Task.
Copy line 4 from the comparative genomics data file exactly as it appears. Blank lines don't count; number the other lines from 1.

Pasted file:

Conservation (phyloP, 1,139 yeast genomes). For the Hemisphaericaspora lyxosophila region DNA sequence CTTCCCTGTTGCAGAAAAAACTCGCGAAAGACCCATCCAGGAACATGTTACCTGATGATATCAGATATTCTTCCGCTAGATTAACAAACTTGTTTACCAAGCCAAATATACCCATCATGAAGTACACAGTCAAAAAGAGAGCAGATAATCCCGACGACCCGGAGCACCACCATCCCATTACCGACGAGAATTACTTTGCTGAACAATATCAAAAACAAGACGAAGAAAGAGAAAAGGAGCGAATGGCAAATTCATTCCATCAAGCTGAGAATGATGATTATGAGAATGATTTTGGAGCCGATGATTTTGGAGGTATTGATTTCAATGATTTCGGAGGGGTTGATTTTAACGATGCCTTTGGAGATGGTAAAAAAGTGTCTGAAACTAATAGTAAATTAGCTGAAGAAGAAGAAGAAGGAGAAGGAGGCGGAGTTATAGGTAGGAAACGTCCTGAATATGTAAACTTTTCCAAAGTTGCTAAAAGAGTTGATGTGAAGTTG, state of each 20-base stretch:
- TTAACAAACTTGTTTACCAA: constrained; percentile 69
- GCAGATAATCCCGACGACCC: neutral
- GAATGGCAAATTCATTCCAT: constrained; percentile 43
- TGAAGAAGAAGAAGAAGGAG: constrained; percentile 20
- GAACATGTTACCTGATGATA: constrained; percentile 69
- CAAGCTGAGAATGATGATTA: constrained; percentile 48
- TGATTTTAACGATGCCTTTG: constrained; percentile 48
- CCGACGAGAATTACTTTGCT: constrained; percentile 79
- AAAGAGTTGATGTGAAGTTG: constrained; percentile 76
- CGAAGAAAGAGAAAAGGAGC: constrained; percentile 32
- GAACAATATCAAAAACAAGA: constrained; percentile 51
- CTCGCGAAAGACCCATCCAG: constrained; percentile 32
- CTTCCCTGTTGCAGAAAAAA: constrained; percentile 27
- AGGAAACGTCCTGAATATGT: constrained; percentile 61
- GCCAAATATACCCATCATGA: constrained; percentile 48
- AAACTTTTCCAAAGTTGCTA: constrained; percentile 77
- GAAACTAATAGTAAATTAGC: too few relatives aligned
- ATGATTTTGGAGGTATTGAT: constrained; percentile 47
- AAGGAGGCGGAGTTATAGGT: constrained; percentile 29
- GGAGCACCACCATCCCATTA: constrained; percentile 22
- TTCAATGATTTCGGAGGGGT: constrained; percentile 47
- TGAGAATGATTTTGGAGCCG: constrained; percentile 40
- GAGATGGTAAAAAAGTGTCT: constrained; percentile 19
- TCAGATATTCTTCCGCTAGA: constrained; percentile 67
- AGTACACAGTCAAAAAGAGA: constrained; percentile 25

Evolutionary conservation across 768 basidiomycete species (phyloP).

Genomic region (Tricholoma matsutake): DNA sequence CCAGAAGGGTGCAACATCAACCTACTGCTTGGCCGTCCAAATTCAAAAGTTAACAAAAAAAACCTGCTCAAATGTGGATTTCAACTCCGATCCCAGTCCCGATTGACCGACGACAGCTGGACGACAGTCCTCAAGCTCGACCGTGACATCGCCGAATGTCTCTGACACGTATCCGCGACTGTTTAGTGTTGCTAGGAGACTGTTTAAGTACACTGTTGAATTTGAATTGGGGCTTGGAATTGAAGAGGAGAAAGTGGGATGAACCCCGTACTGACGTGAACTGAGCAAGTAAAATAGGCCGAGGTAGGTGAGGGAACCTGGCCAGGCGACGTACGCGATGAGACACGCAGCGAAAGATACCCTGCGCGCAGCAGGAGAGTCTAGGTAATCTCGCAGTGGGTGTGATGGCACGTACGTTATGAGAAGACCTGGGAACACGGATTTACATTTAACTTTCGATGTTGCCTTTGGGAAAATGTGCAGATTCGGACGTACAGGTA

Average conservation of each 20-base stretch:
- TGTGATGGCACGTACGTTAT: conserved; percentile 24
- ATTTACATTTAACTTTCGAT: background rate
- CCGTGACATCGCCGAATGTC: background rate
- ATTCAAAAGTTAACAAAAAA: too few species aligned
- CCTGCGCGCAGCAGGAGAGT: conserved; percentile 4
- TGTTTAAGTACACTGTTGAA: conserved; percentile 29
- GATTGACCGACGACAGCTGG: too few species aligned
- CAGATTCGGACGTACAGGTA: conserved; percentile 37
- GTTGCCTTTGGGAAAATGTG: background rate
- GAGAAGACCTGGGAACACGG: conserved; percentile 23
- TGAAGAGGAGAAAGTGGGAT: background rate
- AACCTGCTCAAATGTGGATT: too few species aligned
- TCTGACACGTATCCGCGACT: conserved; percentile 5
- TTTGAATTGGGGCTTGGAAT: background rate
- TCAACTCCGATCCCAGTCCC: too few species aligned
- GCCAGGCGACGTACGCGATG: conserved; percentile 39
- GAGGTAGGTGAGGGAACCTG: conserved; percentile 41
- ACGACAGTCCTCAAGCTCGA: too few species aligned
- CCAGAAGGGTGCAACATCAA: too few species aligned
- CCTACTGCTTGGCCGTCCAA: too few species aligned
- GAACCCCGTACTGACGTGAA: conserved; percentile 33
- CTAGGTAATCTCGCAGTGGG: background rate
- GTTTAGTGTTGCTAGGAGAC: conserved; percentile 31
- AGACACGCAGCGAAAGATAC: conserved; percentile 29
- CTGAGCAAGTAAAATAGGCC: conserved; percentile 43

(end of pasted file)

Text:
- GAATGGCAAATTCATTCCAT: constrained; percentile 43